About a quarter of patients in the study were previously treated with anti PD-L1/PD-1 therapy, which is a standard treatment for patients with locally advanced or metastatic bladder cancer. Responses to erdafitinib were seen in patients who had previously not responded to anti PD-L1/PD-1 therapy.

    Common adverse effects are increased phosphate level, mouth sores, fatigue, change in kidney function, diarrhea, dry mouth, nails separating from the bed or poor formation of the nail, change in liver function, low sodium levels, decreased appetite, change in sense of taste, anemia, dry skin, dry eyes, and hair loss.

    Other adverse effects are redness, swelling, peeling or tenderness on the hands or feet, constipation, stomach pain, nausea, and muscle pain.

    Erdafitinib may cause serious eye problems, including inflamed eyes, inflamed cornea, and disorders of the retina. Patients are advised to have eye examinations intermittently and to tell their health professional right away if they develop blurred vision, loss of vision, or other visual changes. Health professionals are advised to check patients’ blood phosphate level between 14 and 21 days after starting treatment and monthly, and to increase the dose of erdafitinib in patients whose serum phosphate is below the target level.

    Male patients with female partners of reproductive potential should be advised to use effective contraception during treatment and for 1 month after the last dose. Pregnancy testing is recommended for females of reproductive potential before initiating treatment. Women who are pregnant or breastfeeding should not take erdafitinib because it may cause harm to a developing fetus or newborn baby.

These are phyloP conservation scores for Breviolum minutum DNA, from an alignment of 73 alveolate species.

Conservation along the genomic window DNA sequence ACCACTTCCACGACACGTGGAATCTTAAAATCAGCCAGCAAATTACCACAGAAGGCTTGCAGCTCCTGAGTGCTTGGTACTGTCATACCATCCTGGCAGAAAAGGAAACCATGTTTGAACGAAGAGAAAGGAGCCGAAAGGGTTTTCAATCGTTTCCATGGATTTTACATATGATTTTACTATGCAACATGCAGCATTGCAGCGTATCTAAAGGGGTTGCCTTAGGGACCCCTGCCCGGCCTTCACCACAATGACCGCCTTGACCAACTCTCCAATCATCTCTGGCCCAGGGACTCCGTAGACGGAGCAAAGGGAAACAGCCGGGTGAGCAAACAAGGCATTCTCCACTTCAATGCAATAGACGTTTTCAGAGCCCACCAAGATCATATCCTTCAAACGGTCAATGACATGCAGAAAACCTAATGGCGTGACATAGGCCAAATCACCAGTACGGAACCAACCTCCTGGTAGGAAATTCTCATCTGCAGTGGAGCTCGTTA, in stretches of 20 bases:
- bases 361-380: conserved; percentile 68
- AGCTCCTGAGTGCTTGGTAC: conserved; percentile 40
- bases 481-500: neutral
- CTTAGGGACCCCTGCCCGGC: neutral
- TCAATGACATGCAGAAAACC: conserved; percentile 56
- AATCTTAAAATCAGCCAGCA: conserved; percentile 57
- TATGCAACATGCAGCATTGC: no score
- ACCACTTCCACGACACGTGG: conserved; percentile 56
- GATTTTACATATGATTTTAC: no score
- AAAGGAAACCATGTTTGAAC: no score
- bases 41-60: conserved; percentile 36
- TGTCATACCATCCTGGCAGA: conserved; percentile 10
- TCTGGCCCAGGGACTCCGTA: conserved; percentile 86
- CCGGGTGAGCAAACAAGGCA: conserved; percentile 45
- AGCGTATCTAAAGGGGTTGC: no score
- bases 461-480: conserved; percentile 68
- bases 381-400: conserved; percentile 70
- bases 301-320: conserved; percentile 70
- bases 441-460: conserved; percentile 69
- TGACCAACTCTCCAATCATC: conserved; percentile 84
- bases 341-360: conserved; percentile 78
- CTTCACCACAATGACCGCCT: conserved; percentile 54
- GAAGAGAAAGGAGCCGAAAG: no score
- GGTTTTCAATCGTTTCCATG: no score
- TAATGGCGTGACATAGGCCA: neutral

• April 10, 2019

    FDA approved romosozumab-aqqg to treat osteoporosis in postmenopausal women at high risk of fracture. Women at high risk have a history of osteoporotic fracture or multiple risk factors for fracture, or have experienced treatment failure or intolerance to other osteoporosis therapies.

    Romosozumab-aqqg is a monoclonal antibody that blocks the effects of the protein sclerostin and works mainly by increasing new bone formation. One dose consists of two injections, one immediately following the other, given once a month by a health professional. The bone-forming effect wanes after 12 doses, so more than 12 doses should not be used. If osteoporosis therapy is needed after the 12 doses, patients should begin an osteoporosis treatment that reduces bone breakdown.

    Safety and efficacy of the agent were demonstrated in two clinical trials involving a total of more than 11,000 women with postmenopausal osteoporosis. In the first trial, one year of treatment with romosozumab-aqqg lowered the risk of a new vertebral fracture by 73% compared with placebo. This benefit was maintained over the second year of the trial, when the agent was followed by 1 year of denosumab (another osteoporosis therapy) compared with placebo followed by denosumab.

    In the second trial, one year of treatment followed by 1 year of alendronate (another osteoporosis therapy) reduced the risk of a new vertebral fracture by 50% compared with 2 years of alendronate alone. Romosozumab-aqqg followed by alendronate also reduced the risk of fractures in nonvertebral fractures compared with alendronate alone.